Octopus Wild Caught
Octopus, like squid, are cephalopods, but octopus have eight tentacles. Most octopus are not the giant creatures we imagine them to be, but are usually no more than one or two feet in length, weighing in at about three pounds. Baby octopuses are approximately one to two inches or less in length. Octopuses have a red, brown and purple mottled skin. Octopus can be found in both the waters of the Atlantic and the Pacific up and down the coasts of Mexico, the United States and Canada.
The wild caught shallow water octopus is brought into the factory in ‘live’ form. They are then headed, gutted, eyes and beak removed. The octopus is then sent for tumbling in a brine water solution , and then frozen ‘flower’ form IQF. Each octopus is then placed in to a plastic bag and packed into master cartons of 8, 10 or 15kg.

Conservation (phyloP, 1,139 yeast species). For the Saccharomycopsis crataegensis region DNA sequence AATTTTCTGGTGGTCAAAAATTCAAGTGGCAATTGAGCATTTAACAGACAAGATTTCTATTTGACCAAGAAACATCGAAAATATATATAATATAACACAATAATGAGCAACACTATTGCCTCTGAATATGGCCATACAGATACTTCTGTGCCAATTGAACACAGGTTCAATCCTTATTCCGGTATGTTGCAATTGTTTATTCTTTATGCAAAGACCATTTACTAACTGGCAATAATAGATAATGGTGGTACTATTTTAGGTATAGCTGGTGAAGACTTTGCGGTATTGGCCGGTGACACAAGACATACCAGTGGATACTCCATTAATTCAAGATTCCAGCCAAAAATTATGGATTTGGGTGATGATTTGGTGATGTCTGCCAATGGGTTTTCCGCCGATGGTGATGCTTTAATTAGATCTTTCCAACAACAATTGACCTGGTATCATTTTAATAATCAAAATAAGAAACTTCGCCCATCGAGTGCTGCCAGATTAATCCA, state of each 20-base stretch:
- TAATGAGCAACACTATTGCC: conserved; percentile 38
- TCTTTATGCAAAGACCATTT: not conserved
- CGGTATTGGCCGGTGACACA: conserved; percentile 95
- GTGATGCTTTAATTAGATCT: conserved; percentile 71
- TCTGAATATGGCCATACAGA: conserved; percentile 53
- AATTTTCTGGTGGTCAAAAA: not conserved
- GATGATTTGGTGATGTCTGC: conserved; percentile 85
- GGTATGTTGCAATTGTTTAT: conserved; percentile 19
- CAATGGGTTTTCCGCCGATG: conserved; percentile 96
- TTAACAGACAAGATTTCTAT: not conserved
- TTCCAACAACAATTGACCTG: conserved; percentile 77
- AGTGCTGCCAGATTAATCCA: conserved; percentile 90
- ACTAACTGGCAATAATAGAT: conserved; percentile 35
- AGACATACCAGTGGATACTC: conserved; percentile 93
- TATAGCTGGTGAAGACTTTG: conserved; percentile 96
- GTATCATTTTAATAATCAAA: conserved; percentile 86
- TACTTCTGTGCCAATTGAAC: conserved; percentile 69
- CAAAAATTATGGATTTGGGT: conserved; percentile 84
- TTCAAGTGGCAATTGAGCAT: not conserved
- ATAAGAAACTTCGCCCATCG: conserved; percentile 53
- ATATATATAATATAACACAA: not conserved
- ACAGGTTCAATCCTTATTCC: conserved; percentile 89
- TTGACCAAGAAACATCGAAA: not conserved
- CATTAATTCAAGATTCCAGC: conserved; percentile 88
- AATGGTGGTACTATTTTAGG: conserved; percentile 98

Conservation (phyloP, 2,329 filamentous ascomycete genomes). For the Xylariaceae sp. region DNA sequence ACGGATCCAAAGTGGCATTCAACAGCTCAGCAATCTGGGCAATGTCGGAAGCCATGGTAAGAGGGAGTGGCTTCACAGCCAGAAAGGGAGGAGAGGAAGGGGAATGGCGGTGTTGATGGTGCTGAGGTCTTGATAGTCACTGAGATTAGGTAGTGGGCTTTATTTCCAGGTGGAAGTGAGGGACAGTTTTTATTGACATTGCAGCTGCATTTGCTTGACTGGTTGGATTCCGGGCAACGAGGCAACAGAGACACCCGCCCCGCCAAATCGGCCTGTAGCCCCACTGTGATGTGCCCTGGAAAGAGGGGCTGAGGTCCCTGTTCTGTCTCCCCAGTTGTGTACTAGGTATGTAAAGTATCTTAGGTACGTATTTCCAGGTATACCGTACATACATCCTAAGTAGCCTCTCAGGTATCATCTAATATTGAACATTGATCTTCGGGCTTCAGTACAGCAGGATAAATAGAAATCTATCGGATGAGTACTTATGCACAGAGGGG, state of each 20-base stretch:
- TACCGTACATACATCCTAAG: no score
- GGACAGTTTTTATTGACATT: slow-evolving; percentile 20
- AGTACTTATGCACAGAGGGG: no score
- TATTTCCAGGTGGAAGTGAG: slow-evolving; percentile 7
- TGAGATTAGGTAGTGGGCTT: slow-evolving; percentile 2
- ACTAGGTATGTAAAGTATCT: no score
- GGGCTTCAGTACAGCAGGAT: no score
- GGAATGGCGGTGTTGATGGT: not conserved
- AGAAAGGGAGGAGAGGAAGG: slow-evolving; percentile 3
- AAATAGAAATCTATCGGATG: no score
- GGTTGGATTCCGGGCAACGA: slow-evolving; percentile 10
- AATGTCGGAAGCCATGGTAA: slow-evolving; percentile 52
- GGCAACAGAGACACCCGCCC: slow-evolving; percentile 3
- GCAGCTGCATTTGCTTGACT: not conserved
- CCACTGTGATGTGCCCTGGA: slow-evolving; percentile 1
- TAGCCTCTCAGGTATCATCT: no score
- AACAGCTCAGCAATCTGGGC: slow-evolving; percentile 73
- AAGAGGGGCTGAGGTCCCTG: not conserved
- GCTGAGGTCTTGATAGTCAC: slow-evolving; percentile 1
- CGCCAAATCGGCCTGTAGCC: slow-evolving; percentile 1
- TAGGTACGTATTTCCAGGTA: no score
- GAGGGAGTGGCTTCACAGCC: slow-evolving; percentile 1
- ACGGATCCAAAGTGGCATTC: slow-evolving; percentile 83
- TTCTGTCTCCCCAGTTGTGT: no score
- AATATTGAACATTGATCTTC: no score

Octopus is easier to prepare than one thinks, however it can become tough if not handled correctly. The traditional way is to tenderise it, right away after catching. An easier method ,suited to our presentation, is to slowly simmer it in for an hour or two. After pre-cooking, grill or stew the octopus until tender. Stir-fried rice with octopus is also a popular dish enjoyed by many Southern Mediterranean countries.
The fishery is strictly controlled by the Mozambique fisheries department. The octopus is collected by subsistence fisherman. The fisherman dive for the octopus using their hands to harvest their catch. They operate in the intertidal zone, where if weather conditions permit, they will dive 12-15 days per month. Each diver may catch between 2-10kg per day.